How dance can help students in STEM disciplines

October 10, 2017 by Matt Shipman
Credit: Hernán Piñera. Shared under a Creative Commons license.

A proof-of-concept study at North Carolina State University finds participation in dance programs helps students - including those in science, technology, engineering and mathematics (STEM) disciplines - develop skills such as creativity and persistence that benefited them in the classroom and beyond.

"Our core question was what drives students to participate in the arts at an institution where there are no arts majors and there is an emphasis on STEM," says lead author Fay Cobb Payton, a University Faculty Scholar and professor of information systems and technology. "We wanted to know what benefits students get from engaging in the arts when they're majoring in other disciplines.

"We found that study participants feel that they benefit substantially from participating in the arts - in this case, dance - and that, in this context, the arts can be viewed as a structure for fostering inclusion and nurturing persistence, among other things."

Over the course of a year, researchers conducted in-depth interviews and focus groups with 25 who had been involved in on-campus dance companies as undergraduates. Fifteen of the participants were STEM majors, majoring in disciplines such as applied mathematics, engineering and chemistry.

Study participants reported that participating in the dance companies gave them a sense of community, a healthy outlet for expressing themselves, and access to a more diverse group of people than they found in their academic disciplines.

"Participants also reported that being involved in dance made them more creative in the way they approached problem-solving in the laboratory or classroom," Payton says. "For example, the dancers said they were accustomed to working as part of a , and felt this helped them incorporate multiple viewpoints when tackling academic challenges."

Study participants also said they found a sense of rigor in the of dance that mirrored the academic rigor they faced as students, but that many of their peers were dismissive of as a serious pursuit.

Anecdotally, the researchers found that there was a lack of awareness among other students about campus activities and opportunities related to the arts.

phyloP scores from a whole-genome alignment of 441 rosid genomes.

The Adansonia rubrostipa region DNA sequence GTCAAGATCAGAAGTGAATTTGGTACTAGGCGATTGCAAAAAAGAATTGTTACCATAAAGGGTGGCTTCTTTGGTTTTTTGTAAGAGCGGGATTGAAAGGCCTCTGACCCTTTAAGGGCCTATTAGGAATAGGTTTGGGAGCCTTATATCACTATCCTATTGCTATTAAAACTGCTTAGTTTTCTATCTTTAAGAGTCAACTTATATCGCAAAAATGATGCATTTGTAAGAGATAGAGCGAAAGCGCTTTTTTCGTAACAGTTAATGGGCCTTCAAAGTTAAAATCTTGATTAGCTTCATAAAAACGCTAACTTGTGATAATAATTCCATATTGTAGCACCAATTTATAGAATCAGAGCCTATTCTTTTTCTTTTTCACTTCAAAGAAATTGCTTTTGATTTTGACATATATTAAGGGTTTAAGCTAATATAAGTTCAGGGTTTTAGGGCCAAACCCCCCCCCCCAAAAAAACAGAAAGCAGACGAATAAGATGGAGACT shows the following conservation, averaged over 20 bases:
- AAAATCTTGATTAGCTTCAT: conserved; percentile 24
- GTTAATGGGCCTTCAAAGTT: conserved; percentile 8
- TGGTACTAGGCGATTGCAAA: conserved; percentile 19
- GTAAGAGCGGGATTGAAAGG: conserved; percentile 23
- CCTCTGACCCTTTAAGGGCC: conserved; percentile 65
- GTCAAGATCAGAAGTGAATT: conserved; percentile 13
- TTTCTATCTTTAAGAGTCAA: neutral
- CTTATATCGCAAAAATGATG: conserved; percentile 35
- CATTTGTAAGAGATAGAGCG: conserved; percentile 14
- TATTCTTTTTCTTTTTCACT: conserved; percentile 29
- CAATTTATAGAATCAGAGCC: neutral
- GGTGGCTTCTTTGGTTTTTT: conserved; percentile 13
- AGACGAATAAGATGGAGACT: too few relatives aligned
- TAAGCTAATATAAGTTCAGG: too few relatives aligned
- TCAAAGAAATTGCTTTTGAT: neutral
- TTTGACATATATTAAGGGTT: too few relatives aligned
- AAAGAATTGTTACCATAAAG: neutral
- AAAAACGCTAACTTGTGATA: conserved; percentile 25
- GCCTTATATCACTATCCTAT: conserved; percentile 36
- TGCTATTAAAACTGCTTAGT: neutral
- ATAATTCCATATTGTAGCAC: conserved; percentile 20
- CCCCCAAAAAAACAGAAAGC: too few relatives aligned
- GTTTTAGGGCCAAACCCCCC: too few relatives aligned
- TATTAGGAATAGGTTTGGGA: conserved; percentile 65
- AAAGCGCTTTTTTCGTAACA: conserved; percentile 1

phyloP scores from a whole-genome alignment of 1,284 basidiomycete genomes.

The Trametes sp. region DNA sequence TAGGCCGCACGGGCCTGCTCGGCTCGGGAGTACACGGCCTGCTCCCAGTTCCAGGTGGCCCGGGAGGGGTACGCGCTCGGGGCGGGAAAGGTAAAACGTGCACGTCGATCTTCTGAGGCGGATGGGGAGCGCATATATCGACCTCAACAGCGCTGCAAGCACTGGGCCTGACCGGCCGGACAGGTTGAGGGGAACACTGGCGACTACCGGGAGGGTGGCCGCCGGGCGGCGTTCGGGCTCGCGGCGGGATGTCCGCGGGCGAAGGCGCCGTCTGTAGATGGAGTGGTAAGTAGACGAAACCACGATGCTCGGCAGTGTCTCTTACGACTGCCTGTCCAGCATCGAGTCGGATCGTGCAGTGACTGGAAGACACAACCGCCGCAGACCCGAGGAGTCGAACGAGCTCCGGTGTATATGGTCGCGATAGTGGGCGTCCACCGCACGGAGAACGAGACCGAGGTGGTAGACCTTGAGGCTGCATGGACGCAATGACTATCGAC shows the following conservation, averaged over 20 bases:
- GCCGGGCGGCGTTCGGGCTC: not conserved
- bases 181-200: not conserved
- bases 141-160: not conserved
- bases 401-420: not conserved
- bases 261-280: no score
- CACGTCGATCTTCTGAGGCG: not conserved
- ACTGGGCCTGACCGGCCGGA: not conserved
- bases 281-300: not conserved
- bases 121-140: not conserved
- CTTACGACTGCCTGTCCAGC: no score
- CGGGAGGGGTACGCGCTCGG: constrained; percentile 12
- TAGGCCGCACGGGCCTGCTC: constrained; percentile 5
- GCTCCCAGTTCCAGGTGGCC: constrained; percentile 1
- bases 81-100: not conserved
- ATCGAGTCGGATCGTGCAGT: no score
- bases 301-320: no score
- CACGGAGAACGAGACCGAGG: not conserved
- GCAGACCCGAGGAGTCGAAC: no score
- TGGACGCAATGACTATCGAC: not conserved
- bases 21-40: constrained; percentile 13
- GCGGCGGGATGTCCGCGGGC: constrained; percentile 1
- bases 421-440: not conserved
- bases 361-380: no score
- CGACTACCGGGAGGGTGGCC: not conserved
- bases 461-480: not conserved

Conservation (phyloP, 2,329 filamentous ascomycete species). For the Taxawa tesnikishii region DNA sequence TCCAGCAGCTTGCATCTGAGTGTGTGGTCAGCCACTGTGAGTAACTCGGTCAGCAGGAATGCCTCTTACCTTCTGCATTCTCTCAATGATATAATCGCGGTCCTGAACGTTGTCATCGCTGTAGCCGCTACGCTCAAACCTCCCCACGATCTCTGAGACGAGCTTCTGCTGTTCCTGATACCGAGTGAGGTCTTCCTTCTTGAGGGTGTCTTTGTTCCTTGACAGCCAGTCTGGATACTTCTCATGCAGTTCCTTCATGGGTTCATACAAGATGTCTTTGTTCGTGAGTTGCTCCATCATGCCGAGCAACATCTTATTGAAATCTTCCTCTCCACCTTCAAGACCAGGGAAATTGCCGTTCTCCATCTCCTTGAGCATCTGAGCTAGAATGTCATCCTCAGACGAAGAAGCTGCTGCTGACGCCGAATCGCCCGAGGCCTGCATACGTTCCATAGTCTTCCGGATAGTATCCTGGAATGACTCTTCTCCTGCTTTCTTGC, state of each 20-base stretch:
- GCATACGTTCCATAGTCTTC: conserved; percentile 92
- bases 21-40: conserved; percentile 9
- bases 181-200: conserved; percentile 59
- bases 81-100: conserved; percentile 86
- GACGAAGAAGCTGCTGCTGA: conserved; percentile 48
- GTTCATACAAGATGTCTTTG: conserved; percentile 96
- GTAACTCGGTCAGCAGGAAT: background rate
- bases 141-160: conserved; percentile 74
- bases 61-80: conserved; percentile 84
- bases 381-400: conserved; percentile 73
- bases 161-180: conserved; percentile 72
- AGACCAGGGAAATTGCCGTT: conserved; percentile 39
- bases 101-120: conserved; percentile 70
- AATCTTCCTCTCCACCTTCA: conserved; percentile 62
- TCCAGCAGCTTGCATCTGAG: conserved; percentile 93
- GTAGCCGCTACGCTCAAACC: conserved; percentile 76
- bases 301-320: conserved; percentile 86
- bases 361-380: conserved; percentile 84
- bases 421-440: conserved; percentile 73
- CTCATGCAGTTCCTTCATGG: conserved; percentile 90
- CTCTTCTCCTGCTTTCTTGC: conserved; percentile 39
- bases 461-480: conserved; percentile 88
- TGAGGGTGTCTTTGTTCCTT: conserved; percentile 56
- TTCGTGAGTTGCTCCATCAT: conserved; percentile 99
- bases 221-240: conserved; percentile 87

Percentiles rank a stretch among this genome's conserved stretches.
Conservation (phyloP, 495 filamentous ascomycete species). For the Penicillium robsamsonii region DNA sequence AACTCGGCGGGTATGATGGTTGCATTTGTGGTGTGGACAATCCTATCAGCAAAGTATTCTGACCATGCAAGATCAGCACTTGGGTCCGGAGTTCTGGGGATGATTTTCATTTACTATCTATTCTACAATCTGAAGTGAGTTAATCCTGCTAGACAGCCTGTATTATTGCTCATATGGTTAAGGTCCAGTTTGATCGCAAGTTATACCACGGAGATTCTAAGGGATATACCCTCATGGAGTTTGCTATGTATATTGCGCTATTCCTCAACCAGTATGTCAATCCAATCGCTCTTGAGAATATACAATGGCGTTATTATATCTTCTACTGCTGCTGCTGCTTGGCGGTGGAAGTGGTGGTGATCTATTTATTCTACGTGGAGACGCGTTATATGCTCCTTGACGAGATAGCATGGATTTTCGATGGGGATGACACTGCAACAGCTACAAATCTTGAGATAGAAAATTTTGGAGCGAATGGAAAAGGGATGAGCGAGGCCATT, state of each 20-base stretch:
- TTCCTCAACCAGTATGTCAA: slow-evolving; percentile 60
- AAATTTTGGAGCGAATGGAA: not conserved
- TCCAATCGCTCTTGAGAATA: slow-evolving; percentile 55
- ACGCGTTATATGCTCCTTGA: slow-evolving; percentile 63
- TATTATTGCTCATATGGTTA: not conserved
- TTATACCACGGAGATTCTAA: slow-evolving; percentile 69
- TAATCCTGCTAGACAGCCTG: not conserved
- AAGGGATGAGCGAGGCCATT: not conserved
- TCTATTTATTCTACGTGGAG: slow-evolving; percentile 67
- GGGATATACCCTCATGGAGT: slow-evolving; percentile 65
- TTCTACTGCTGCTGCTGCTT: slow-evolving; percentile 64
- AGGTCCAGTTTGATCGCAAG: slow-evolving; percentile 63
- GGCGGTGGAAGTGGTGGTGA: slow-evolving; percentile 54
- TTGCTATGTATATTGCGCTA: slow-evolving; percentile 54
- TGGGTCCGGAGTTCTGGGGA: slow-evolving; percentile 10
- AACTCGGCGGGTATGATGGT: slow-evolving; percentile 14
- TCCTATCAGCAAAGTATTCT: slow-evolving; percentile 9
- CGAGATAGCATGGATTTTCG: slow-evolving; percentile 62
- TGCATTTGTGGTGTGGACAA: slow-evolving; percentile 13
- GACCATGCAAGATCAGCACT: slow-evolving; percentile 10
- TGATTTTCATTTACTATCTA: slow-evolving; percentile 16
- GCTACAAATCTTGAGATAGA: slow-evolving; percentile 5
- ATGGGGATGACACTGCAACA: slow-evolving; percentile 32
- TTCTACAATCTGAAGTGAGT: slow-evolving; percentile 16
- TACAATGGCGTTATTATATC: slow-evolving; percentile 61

"This is a small, qualitative study," Payton says. "The next step is to look quantitatively at larger groups and other forms of the arts, such as music, with the goal of developing best practices for incorporating these diverse fields of interest in way that improves outcomes and well-being for undergraduates.

"We'd like to see more institutional support for the idea that STEM and the arts can complement each other. This isn't about training professional dancers, but about training students from a variety of fields in how to be creative, work well in groups and so on. It's good workforce preparation - and it also makes students happy. That's something which is often overlooked, but it's important."

The paper, "STEM Majors, Art Thinkers – Issues of Duality, Rigor and Inclusion," is published in the Journal of STEM Education.

Explore further: Academic culture, institutional factors pushing college women out of STEM majors

More information: STEM Majors, Art Thinkers – Issues of Duality, Rigor and Inclusion, jstem.org/index.php?journal=JS … view&path%5B%5D=2101

Related Stories

Students as teachers effective in STEM subjects

March 17, 2016

In the traditional college learning structure, students enter the classroom and place their focus on the classroom instructor. But researchers in Syracuse University's College of Arts and Sciences (A&S) biology department ...

Recommended for you

How to cut your lawn for grasshoppers

November 22, 2017

Picture a grasshopper landing randomly on a lawn of fixed area. If it then jumps a certain distance in a random direction, what shape should the lawn be to maximise the chance that the grasshopper stays on the lawn after ...

Plague likely a Stone Age arrival to central Europe

November 22, 2017

A team of researchers led by scientists at the Max Planck Institute for the Science of Human History has sequenced the first six European genomes of the plague-causing bacterium Yersinia pestis dating from the Late Neolithic ...

Ancient barley took high road to China

November 21, 2017

First domesticated 10,000 years ago in the Fertile Crescent of the Middle East, wheat and barley took vastly different routes to China, with barley switching from a winter to both a winter and summer crop during a thousand-year ...

0 comments

Please sign in to add a comment. Registration is free, and takes less than a minute. Read more

Click here to reset your password.
Sign in to get notified via email when new comments are made.